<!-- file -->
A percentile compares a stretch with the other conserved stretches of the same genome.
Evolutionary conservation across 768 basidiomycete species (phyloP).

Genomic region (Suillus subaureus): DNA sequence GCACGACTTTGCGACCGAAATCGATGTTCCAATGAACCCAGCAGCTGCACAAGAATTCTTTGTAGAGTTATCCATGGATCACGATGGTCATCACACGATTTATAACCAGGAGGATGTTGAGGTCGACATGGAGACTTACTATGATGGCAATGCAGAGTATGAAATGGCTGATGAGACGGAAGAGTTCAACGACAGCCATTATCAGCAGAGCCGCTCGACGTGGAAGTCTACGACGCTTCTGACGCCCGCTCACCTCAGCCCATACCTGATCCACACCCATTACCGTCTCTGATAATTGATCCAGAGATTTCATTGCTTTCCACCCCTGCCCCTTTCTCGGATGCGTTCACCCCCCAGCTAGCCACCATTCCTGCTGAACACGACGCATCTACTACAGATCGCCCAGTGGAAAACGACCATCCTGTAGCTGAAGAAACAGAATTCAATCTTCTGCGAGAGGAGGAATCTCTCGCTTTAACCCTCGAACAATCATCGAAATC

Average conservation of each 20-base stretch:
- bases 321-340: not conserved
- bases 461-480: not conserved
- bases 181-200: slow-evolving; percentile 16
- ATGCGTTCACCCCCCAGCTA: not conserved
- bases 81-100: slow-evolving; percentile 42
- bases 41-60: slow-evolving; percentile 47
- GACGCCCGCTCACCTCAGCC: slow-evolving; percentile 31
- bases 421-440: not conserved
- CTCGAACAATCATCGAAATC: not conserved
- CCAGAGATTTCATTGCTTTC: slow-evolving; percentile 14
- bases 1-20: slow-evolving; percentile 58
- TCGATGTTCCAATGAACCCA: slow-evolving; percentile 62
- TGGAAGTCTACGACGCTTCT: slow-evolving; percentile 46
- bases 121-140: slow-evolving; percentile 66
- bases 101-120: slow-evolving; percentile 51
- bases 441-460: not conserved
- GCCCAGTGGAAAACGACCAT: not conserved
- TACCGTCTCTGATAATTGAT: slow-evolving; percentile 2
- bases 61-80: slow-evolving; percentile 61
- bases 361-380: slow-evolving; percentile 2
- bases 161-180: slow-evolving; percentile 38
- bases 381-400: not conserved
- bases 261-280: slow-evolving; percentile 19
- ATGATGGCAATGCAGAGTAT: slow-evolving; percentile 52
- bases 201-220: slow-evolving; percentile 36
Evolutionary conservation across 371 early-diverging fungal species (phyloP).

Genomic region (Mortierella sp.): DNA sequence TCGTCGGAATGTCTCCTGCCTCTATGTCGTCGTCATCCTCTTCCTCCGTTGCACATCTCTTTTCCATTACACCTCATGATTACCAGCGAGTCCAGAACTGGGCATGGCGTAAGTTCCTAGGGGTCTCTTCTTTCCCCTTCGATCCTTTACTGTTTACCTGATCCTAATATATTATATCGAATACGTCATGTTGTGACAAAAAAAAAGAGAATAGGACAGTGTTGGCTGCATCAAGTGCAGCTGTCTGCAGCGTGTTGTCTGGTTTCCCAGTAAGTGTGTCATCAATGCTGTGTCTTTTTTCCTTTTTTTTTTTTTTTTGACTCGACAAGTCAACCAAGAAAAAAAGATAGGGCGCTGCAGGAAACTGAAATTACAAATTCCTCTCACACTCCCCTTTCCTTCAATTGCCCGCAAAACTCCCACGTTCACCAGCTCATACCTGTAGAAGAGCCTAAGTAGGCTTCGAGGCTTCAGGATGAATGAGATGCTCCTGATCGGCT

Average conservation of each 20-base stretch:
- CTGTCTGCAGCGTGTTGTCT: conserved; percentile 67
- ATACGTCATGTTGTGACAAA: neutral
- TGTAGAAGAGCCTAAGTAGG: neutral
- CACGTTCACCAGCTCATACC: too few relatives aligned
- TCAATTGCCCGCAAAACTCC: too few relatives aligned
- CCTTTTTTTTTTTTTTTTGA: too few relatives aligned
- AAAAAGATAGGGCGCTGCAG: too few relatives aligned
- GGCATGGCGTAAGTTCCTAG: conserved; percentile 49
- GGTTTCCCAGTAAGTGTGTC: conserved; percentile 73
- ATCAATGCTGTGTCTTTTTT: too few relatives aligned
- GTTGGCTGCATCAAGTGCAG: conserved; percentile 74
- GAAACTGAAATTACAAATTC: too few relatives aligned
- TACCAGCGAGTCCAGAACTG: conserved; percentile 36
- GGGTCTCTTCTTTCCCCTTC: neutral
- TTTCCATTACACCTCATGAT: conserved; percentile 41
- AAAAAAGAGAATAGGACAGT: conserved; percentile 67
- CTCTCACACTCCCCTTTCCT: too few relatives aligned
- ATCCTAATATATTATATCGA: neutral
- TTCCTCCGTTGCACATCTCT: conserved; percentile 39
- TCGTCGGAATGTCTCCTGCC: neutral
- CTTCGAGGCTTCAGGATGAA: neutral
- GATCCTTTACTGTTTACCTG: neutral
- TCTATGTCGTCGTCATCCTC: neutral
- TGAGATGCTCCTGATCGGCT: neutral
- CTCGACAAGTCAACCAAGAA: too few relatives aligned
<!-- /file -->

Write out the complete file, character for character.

A percentile compares a stretch with the other conserved stretches of the same genome.
Evolutionary conservation across 768 basidiomycete species (phyloP).

Genomic region (Suillus subaureus): DNA sequence GCACGACTTTGCGACCGAAATCGATGTTCCAATGAACCCAGCAGCTGCACAAGAATTCTTTGTAGAGTTATCCATGGATCACGATGGTCATCACACGATTTATAACCAGGAGGATGTTGAGGTCGACATGGAGACTTACTATGATGGCAATGCAGAGTATGAAATGGCTGATGAGACGGAAGAGTTCAACGACAGCCATTATCAGCAGAGCCGCTCGACGTGGAAGTCTACGACGCTTCTGACGCCCGCTCACCTCAGCCCATACCTGATCCACACCCATTACCGTCTCTGATAATTGATCCAGAGATTTCATTGCTTTCCACCCCTGCCCCTTTCTCGGATGCGTTCACCCCCCAGCTAGCCACCATTCCTGCTGAACACGACGCATCTACTACAGATCGCCCAGTGGAAAACGACCATCCTGTAGCTGAAGAAACAGAATTCAATCTTCTGCGAGAGGAGGAATCTCTCGCTTTAACCCTCGAACAATCATCGAAATC

Average conservation of each 20-base stretch:
- bases 321-340: not conserved
- bases 461-480: not conserved
- bases 181-200: slow-evolving; percentile 16
- ATGCGTTCACCCCCCAGCTA: not conserved
- bases 81-100: slow-evolving; percentile 42
- bases 41-60: slow-evolving; percentile 47
- GACGCCCGCTCACCTCAGCC: slow-evolving; percentile 31
- bases 421-440: not conserved
- CTCGAACAATCATCGAAATC: not conserved
- CCAGAGATTTCATTGCTTTC: slow-evolving; percentile 14
- bases 1-20: slow-evolving; percentile 58
- TCGATGTTCCAATGAACCCA: slow-evolving; percentile 62
- TGGAAGTCTACGACGCTTCT: slow-evolving; percentile 46
- bases 121-140: slow-evolving; percentile 66
- bases 101-120: slow-evolving; percentile 51
- bases 441-460: not conserved
- GCCCAGTGGAAAACGACCAT: not conserved
- TACCGTCTCTGATAATTGAT: slow-evolving; percentile 2
- bases 61-80: slow-evolving; percentile 61
- bases 361-380: slow-evolving; percentile 2
- bases 161-180: slow-evolving; percentile 38
- bases 381-400: not conserved
- bases 261-280: slow-evolving; percentile 19
- ATGATGGCAATGCAGAGTAT: slow-evolving; percentile 52
- bases 201-220: slow-evolving; percentile 36
Evolutionary conservation across 371 early-diverging fungal species (phyloP).

Genomic region (Mortierella sp.): DNA sequence TCGTCGGAATGTCTCCTGCCTCTATGTCGTCGTCATCCTCTTCCTCCGTTGCACATCTCTTTTCCATTACACCTCATGATTACCAGCGAGTCCAGAACTGGGCATGGCGTAAGTTCCTAGGGGTCTCTTCTTTCCCCTTCGATCCTTTACTGTTTACCTGATCCTAATATATTATATCGAATACGTCATGTTGTGACAAAAAAAAAGAGAATAGGACAGTGTTGGCTGCATCAAGTGCAGCTGTCTGCAGCGTGTTGTCTGGTTTCCCAGTAAGTGTGTCATCAATGCTGTGTCTTTTTTCCTTTTTTTTTTTTTTTTGACTCGACAAGTCAACCAAGAAAAAAAGATAGGGCGCTGCAGGAAACTGAAATTACAAATTCCTCTCACACTCCCCTTTCCTTCAATTGCCCGCAAAACTCCCACGTTCACCAGCTCATACCTGTAGAAGAGCCTAAGTAGGCTTCGAGGCTTCAGGATGAATGAGATGCTCCTGATCGGCT

Average conservation of each 20-base stretch:
- CTGTCTGCAGCGTGTTGTCT: conserved; percentile 67
- ATACGTCATGTTGTGACAAA: neutral
- TGTAGAAGAGCCTAAGTAGG: neutral
- CACGTTCACCAGCTCATACC: too few relatives aligned
- TCAATTGCCCGCAAAACTCC: too few relatives aligned
- CCTTTTTTTTTTTTTTTTGA: too few relatives aligned
- AAAAAGATAGGGCGCTGCAG: too few relatives aligned
- GGCATGGCGTAAGTTCCTAG: conserved; percentile 49
- GGTTTCCCAGTAAGTGTGTC: conserved; percentile 73
- ATCAATGCTGTGTCTTTTTT: too few relatives aligned
- GTTGGCTGCATCAAGTGCAG: conserved; percentile 74
- GAAACTGAAATTACAAATTC: too few relatives aligned
- TACCAGCGAGTCCAGAACTG: conserved; percentile 36
- GGGTCTCTTCTTTCCCCTTC: neutral
- TTTCCATTACACCTCATGAT: conserved; percentile 41
- AAAAAAGAGAATAGGACAGT: conserved; percentile 67
- CTCTCACACTCCCCTTTCCT: too few relatives aligned
- ATCCTAATATATTATATCGA: neutral
- TTCCTCCGTTGCACATCTCT: conserved; percentile 39
- TCGTCGGAATGTCTCCTGCC: neutral
- CTTCGAGGCTTCAGGATGAA: neutral
- GATCCTTTACTGTTTACCTG: neutral
- TCTATGTCGTCGTCATCCTC: neutral
- TGAGATGCTCCTGATCGGCT: neutral
- CTCGACAAGTCAACCAAGAA: too few relatives aligned